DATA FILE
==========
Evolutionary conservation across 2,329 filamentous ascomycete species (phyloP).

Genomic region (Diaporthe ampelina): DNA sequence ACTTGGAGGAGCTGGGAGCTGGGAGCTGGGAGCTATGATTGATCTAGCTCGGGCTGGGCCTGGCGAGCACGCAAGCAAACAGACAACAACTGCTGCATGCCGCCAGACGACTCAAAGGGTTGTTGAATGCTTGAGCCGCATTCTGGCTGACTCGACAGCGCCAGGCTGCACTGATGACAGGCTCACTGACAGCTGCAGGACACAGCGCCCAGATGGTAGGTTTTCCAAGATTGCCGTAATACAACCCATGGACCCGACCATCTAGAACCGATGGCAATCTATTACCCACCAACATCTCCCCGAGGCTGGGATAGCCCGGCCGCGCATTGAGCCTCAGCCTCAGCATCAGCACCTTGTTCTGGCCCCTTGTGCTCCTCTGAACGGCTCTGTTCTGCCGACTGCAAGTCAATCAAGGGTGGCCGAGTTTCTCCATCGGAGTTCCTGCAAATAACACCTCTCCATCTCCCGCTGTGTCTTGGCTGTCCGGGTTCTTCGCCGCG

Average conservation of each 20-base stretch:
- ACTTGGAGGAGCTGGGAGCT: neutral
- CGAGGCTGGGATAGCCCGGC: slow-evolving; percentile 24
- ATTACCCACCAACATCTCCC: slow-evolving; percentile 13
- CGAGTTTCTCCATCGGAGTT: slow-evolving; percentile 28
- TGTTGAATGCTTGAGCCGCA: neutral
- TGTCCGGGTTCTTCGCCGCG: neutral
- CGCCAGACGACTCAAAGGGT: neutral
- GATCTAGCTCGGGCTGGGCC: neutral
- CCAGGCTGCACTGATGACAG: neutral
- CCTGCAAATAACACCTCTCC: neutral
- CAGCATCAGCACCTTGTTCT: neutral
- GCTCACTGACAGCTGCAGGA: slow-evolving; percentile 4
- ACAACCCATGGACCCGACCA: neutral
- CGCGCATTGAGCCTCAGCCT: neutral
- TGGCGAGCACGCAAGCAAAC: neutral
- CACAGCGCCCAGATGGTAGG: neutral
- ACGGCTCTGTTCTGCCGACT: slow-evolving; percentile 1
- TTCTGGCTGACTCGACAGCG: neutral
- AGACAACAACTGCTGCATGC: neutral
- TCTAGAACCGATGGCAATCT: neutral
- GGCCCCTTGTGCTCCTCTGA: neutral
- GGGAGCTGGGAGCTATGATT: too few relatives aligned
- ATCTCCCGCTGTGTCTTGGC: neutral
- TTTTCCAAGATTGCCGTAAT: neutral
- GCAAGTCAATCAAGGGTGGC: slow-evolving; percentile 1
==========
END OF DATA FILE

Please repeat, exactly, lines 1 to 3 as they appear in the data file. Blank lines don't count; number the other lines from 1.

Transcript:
Evolutionary conservation across 2,329 filamentous ascomycete species (phyloP).

Genomic region (Diaporthe ampelina): DNA sequence ACTTGGAGGAGCTGGGAGCTGGGAGCTGGGAGCTATGATTGATCTAGCTCGGGCTGGGCCTGGCGAGCACGCAAGCAAACAGACAACAACTGCTGCATGCCGCCAGACGACTCAAAGGGTTGTTGAATGCTTGAGCCGCATTCTGGCTGACTCGACAGCGCCAGGCTGCACTGATGACAGGCTCACTGACAGCTGCAGGACACAGCGCCCAGATGGTAGGTTTTCCAAGATTGCCGTAATACAACCCATGGACCCGACCATCTAGAACCGATGGCAATCTATTACCCACCAACATCTCCCCGAGGCTGGGATAGCCCGGCCGCGCATTGAGCCTCAGCCTCAGCATCAGCACCTTGTTCTGGCCCCTTGTGCTCCTCTGAACGGCTCTGTTCTGCCGACTGCAAGTCAATCAAGGGTGGCCGAGTTTCTCCATCGGAGTTCCTGCAAATAACACCTCTCCATCTCCCGCTGTGTCTTGGCTGTCCGGGTTCTTCGCCGCG

Average conservation of each 20-base stretch: